The Selenites are the sapient insectoid inhabitants of the Earth's moon.
Biology[edit | edit source]
Selenites physically resemble quasi-humanoid ants, about five feet tall (~ 1.52 meters), with a light physical constitution enclosed in an exoskeleton from which slender jointed limbs and whip-like tentacles protrude. The large head contains a couple of widely separated insectile eyes, a downward beak-like mouth and no visible nose or ears. Their necks are also jointed, and they have ridges of spikes running down the back of their heads and over their eyes.
Due to the lower gravity of the moon, the Selenite body is very weak and flimsy, and can be easily destroyed by Human strength. They are omnivorous, their diet including mooncalves and fungi. Their eyes are sensitive to sunlight, but are able to perceive heat.
Like many insectoids, the Selenites are divided in multiple castes which differ widely both in appearance and social functions. There are male and female Selenites, in addition to dozens (perhaps hundreds) of different sexless forms which act as soldiers, artists or laborers of many specialties. All sorts of wild physical divergences are visible among the countless Selenite varieties: oversized antennae, long skeletal limbs, inflated heads, diminutive heads and bloated bodies, etc. This extreme variety of phenotypes allows each individual to be physically tailored to perform a specific task.
Culture and society[edit | edit source]
The interior of Luna is entirely perforated by Selenite-made cities and passageways. The underground water channels are navigated, and light is provided by an extremely common variety of bioluminescent plankton. The Selenites living in the deepest communities develop bioluminescence themselves, probably a result of consumption of the aforementioned plankton.
Selenites typically wear elaborate clothing, including helmet and glasses when adventuring out of their subterranean cities and onto the lunar surface.
Their language consists of sounds and gestures, although the former are inimitable by Humans and the latter are highly different from those used on Earth. However at least some Selenite castes are able to learn Human speech and properly communicate with them.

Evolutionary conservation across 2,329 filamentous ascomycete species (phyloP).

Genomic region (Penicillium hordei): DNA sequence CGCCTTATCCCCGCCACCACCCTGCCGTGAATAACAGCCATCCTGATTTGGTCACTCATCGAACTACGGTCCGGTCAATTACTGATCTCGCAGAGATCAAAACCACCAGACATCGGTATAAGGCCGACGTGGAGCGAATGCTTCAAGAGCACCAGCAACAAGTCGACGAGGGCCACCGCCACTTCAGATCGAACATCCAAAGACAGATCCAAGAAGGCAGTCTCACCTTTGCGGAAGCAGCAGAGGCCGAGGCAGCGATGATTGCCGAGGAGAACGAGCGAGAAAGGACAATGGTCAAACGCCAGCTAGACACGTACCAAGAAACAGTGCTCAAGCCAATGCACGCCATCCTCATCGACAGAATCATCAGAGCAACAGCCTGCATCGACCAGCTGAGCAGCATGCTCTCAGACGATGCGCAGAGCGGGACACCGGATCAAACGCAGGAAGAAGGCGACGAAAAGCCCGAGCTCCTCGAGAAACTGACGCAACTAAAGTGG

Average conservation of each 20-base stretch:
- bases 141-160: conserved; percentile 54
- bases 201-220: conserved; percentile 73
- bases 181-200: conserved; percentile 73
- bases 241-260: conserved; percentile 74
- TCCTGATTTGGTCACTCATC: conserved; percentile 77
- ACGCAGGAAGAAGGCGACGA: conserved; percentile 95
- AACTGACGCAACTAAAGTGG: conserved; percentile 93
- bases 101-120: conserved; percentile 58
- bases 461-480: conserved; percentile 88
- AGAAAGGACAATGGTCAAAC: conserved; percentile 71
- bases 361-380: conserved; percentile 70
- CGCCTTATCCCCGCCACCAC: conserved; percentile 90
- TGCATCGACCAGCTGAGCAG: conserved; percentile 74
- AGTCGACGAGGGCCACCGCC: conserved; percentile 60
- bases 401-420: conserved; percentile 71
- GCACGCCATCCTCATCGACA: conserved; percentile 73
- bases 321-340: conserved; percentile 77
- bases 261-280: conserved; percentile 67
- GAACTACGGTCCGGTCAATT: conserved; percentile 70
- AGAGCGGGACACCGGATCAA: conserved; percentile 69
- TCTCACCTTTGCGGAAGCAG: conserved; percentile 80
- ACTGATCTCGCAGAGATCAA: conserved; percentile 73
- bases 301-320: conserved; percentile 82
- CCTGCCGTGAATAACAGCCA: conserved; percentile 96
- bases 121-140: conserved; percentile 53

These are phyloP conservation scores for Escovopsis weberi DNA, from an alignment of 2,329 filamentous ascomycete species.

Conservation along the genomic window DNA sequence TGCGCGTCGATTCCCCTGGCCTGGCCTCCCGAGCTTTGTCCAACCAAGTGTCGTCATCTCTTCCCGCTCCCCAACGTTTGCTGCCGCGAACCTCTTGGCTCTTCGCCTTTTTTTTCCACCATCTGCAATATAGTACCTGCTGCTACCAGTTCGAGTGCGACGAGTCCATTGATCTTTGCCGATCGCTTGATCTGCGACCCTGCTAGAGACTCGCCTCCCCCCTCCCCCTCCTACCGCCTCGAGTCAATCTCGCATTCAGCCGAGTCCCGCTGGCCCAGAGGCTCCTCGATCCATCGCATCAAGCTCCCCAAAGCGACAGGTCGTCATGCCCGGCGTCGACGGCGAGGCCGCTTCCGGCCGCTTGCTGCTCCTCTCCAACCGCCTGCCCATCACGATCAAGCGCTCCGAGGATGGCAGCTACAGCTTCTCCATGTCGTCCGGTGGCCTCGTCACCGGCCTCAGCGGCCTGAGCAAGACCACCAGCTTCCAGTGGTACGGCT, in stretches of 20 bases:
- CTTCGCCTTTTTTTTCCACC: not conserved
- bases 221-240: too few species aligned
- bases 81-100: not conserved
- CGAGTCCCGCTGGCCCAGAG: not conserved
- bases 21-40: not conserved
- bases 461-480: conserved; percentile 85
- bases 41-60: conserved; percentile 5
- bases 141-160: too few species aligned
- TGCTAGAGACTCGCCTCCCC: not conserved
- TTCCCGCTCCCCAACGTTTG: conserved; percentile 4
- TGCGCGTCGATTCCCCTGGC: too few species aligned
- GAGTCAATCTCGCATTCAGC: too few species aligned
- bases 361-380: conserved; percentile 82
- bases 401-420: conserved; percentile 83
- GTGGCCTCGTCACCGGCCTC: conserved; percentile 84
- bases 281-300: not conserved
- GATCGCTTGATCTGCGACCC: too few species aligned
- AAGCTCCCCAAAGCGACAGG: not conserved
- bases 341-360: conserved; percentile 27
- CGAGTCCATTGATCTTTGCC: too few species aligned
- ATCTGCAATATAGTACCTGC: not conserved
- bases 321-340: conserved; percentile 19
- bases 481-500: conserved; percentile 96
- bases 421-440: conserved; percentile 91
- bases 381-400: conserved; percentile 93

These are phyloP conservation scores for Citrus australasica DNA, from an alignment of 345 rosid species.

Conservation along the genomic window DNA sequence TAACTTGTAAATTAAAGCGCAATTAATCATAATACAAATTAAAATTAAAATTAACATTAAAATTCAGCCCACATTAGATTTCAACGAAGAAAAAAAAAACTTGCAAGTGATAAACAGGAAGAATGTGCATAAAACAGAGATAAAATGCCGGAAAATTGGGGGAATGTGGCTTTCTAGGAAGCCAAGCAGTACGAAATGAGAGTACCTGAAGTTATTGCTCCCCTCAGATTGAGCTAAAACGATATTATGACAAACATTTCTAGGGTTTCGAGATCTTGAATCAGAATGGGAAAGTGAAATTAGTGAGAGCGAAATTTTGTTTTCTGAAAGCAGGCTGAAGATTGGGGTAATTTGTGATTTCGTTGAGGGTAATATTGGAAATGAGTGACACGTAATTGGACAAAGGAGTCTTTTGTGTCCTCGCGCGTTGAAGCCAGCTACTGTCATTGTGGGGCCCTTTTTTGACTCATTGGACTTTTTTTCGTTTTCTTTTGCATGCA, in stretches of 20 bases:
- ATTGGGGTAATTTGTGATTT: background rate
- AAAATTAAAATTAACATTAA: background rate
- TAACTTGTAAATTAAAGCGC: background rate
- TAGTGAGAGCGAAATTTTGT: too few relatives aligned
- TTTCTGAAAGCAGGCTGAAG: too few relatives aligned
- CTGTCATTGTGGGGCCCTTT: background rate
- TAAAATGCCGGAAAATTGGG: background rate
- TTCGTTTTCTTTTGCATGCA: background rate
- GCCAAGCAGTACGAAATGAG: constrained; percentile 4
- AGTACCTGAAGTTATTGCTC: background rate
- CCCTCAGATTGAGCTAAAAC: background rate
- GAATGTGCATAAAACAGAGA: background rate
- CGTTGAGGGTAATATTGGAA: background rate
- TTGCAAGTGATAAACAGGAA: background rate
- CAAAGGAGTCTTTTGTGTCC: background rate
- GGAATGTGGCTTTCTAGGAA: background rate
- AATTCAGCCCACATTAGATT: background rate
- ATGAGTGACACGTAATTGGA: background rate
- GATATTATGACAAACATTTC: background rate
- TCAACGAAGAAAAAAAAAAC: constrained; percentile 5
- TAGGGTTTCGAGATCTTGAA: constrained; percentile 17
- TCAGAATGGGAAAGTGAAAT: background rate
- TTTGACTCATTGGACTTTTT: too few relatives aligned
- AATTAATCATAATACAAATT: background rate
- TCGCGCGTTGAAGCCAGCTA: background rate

Cavor describes the Selenites as a very sophisticated species, far above Humans in matters of intelligence, morality and social structure. They are a unified civilization across their globe, governed by a single monarch which is referred to as the Grand Lunar.
Prior to first contact, Selenites tended to regard the Earth as a dead world, much like mankind regarded the moon; due to the Earth's density and comparative lack of vast subterranean refuges where the natives might be able to hide from the elements.
History[edit | edit source]
First contact between Humans and Selenites occurred in 1901, when Professor Cavor and Mr. Bedford traveled to the moon in an artificial sphere powered by cavorite: a material impervious to the pull of gravity.
Their first interactions with the lunar natives resulted in hostilities, as the explorers were captured and, unable to communicate and believing the insectoids to be hostile, offered resistance to their captors and inadvertently killed them with ease, due to the Selenites' naturally fragile physique.
Afterwards, the Earth explorers got separated while searching for the sphere, and each was led to believe that the other had died. While Bedford managed to find the spaceship and return to Earth, Cavor was found by the Selenites once again and, finding them to be a peaceful and advanced society, ended up living among them for the next months before establishing radio communication with Bedford back on Earth.
Appearances[edit | edit source]
- The First Men in the Moon, by H. G. Wells (1901) (First appearance)
- A Trip to the Moon (1902)
- The First Men in the Moon (1919)
- First Men in the Moon (1964)
- The First Men in the Moon (2010)
Gallery[edit | edit source]
Notes[edit | edit source]
- In the 2010 film, the Selenites are rendered extinct by Cavor using cavorite to destroy the moon's atmosphere, sacrificing himself in the process in order to prevent a Selenite invasion of Earth. This turn of events is not present in the original novel and is also used to explain why the moon found by the Apollo astronauts was a dead world with no atmosphere.